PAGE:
By Kim Smiley
Deaths of 24 Canadian women associated with the use of Yaz and Yasmin birth control pills have been making headlines in recent weeks. South of the border in the US, more than $1 billion has already been paid out to settle thousands of lawsuits over alleged side effects. Yaz and Yasmin are drospirenone-based birth control pills that are the most widely prescribed birth control pills worldwide so any concerns with the safety of the medication are alarming.
This issue can be analyzed by building a Cause Map, or visual root cause analysis. A Cause Map lays out the many causes that contribute to an issue in an intuitive way that illustrates the cause-and-effect relationships. The first step in the Cause Mapping process is to fill in an Outline with basic background information and to determine how the problem is affecting the overall goals of the organization. In this example, side effects from the pills have been reported to have caused deaths and injuries. Lawsuits associated with the side effects, specifically blood clots, have cost the drug manufacturer huge amounts of money as well as generated significant negative publicity, neither of which are outcomes a company is hoping for.
The complaints about severe and potentially deadly side effects have been focused on blood clots. Blood clots are a known potential side effect of using any birth control pills. It is believed that the estrogen used in birth control pills increases the clotting factors in blood making blood clots more likely. The reason these specific pills are making headlines is that researchers have found that drospirenone-based birth control pills have a higher risk of blood clots than other birth control pills. Researchers have estimated that the risk of blood cloths is 1.5 to 3 times higher with drospirenone-containing pills than with some other birth control pills.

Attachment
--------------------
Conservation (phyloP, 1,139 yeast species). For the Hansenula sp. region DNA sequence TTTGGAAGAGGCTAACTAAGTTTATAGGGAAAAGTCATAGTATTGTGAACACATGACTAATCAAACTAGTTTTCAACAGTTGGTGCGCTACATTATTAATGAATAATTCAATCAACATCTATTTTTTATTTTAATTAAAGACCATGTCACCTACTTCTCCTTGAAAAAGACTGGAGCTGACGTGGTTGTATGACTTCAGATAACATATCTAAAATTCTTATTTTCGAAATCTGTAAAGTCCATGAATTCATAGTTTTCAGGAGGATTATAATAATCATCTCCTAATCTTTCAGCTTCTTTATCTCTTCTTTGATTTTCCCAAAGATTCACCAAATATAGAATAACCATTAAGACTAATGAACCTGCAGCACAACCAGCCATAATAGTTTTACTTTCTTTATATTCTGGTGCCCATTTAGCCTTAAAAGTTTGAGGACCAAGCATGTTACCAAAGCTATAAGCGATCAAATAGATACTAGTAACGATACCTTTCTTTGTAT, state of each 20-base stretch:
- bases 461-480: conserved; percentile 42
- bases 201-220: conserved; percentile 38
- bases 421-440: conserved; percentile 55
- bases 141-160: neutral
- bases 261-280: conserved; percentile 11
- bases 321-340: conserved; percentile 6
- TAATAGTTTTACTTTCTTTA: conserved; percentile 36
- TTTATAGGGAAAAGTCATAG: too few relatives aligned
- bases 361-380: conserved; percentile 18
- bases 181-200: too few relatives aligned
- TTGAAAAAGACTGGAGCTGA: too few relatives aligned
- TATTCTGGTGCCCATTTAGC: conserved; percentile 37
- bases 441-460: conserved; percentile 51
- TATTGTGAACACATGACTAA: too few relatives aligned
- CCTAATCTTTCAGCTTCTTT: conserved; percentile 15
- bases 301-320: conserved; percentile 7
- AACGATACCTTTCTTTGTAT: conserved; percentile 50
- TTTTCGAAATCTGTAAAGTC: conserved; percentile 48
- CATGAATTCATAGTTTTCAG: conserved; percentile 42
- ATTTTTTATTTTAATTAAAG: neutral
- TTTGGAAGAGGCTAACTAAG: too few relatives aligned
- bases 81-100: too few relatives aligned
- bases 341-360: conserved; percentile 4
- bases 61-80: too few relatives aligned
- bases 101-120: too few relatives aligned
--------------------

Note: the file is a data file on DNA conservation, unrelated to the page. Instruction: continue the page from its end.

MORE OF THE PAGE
For perspective, the FDA has stated that if 10,000 women who are not pregnant and do not use birth control pills are followed for one year, between 1 and 5 of these women will develop a blood clot and for women using birth control pills the range is 3 to 9. But, and in my opinion this is a pretty big but, it’s worth knowing that the risk of blood clots during pregnancy is estimated to be 5 to 20 out of 10,000 and it’s even higher during first 12 weeks postpartum; estimated to be 40 to 65.
Please talk to your doctor if you have any concerns about blood clots or questions about whether a particular birth control pill is safe for you, especially if you think you may have other risk factors for blood clots. If you’re curious about the symptoms of a blood clot or about other risk factors you can get more information here.
Please click on “Download PDF” above to see a high level Cause Map of this issue.